A referral to specialized rehabilitation facilities for consultation with other rehabilitation professionals may prove necessary in developing and implementing the program.

The ILP services include the following:

-         Assistive technology

-         Specialized medical, health and rehabilitation services

-         Services to address personal or family adjustment issues

-         Independent living skills training

-         Connecting with community-based support services 

A follow-up evaluation will be scheduled to determine if the objectives and goals are being achieved.

The goals of the ILP are to:

-         Enhance participation in Activities of Daily Living

-         Assist veterans in participating to the maximum extent possible in family and community life while providing effective services and assistive technology based on sound research

-         Provide holistic evaluations and services for veterans who qualify

-         Develop rehabilitation plans that provide services to address identified independent living needs considering the -eteran’s expressed interests and desires

-         Provide services based on objectively identified needs

-         Establish goals and measures, and verify the outcomes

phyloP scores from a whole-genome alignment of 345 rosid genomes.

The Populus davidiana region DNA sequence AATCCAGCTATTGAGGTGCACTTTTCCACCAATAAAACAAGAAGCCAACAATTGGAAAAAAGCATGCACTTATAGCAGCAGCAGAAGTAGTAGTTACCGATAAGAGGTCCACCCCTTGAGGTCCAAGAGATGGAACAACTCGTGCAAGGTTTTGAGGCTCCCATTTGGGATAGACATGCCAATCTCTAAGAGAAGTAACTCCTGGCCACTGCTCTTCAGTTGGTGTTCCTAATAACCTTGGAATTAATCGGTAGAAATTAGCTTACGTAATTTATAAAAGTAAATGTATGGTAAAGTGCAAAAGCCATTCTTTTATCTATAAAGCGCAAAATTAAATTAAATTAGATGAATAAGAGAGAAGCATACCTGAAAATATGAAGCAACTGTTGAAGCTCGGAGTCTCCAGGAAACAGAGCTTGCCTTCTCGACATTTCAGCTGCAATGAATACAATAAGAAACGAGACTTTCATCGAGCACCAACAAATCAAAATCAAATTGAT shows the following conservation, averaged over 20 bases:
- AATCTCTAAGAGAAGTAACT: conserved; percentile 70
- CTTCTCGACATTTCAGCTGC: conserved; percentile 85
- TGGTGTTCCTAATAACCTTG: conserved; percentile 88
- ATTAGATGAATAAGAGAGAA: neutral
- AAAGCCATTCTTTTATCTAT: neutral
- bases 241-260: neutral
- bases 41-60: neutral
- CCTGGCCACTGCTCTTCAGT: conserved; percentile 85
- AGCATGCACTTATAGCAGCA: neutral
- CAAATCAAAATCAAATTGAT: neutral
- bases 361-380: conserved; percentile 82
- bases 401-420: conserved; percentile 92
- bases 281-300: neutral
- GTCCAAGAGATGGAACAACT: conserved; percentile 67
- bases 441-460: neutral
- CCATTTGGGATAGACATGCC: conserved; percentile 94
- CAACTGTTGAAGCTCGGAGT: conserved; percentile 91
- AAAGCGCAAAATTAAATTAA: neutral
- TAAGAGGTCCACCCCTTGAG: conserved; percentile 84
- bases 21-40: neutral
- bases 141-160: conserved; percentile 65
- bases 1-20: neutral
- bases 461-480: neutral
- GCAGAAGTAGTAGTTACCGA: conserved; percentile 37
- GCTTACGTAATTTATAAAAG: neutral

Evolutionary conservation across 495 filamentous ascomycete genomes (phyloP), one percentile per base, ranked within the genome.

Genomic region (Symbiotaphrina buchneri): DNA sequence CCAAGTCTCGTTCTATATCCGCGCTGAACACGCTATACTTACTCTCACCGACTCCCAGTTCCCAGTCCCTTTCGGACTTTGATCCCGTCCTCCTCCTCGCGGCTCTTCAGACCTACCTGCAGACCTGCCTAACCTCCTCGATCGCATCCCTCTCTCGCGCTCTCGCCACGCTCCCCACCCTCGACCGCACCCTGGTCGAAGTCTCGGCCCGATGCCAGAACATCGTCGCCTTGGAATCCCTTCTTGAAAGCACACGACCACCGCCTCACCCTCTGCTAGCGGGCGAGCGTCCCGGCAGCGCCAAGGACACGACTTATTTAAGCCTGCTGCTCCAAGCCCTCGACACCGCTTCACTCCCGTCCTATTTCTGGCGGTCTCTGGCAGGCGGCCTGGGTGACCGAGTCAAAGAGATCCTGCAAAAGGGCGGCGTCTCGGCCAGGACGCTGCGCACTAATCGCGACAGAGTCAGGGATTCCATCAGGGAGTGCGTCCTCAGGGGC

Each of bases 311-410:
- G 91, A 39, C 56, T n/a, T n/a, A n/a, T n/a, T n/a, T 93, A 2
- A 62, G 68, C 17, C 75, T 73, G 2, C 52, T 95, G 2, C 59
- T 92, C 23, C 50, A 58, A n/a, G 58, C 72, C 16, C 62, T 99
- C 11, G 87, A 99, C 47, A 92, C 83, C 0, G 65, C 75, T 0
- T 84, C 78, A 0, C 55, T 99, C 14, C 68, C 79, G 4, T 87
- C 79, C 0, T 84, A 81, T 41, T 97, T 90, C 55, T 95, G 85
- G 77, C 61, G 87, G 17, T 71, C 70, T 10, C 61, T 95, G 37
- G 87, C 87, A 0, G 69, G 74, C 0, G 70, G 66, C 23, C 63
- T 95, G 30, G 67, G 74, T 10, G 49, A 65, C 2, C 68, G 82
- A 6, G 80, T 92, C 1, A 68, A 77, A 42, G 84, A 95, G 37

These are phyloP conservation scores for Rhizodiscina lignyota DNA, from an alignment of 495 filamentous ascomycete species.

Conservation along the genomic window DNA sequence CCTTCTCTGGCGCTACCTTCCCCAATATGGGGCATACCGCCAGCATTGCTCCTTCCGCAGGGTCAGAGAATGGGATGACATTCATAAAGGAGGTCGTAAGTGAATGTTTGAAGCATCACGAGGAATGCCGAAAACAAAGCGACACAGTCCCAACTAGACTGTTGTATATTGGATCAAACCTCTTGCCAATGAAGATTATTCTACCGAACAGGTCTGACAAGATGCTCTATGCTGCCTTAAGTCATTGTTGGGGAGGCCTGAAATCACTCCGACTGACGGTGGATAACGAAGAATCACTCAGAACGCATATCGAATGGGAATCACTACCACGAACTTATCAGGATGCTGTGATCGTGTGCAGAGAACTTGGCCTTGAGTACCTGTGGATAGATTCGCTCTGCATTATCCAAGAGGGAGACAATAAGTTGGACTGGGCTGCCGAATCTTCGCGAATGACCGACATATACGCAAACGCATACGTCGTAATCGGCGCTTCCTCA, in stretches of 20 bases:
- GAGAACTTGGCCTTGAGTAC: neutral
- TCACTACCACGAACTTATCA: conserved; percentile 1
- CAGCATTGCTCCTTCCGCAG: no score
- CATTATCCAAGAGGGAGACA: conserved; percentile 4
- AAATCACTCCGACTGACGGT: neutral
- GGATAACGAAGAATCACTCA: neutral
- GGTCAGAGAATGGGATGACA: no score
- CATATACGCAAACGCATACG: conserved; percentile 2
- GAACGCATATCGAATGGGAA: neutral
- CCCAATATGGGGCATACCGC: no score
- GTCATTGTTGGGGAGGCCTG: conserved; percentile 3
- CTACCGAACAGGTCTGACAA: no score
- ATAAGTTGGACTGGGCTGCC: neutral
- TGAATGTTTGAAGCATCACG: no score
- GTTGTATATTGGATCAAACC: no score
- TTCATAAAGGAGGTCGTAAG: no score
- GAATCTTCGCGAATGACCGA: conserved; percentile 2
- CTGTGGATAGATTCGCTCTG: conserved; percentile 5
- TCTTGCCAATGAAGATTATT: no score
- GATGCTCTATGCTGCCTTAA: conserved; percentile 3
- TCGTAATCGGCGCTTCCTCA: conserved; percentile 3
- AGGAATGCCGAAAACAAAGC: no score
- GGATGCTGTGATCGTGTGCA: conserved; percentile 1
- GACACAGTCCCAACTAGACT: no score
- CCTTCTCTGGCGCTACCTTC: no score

-         Provide services and continuing services after rehabilitation is complete

-         Explore the possibilities of paid or volunteer employment

-         Identify appropriate housing accommodations

-         Assist a veteran’s family as necessary for the effective rehabilitation of the veteran

No Two Are Alike

Veterans interested in applying for the ILP should be contemplating the things they find enjoyable with their families and local communities.

One common example is a veteran who enjoys painting. Painting and drawing are encouraged in the mental-health community as therapeutic. Approval from the VRC will provide the veteran with art classes and necessary supplies.

The program is designed to the individual needs of veterans, with no two programs replicating one another. It proves important for a veteran to have a counselor who understands the ILP program and is willing to work in meeting the needs of veterans in association with the program. 

Enrollment in ILP does not affect benefits veterans currently receive from VA or the Social Security Administration. The program is administered under Title 38; Pensions, Bonuses, and Veterans’ Relief specifically, 38 Code of Federal Regulations, Part 21 Vocational Rehabilitation and Education.

For more information, contact a Paralyzed Veterans of America local national service officer or call the PVA Veterans Benefits Department, 800-424-8200. 

 

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Independent Living

1 Comments
i am 80 pn and went to voc rehab and told not feasible for school...then i went to the ilp program....so you do not need to be 100 for this...well at least for me anyway..... jboyd9
Star (1 posts)
April 22, 2017
09:47 PM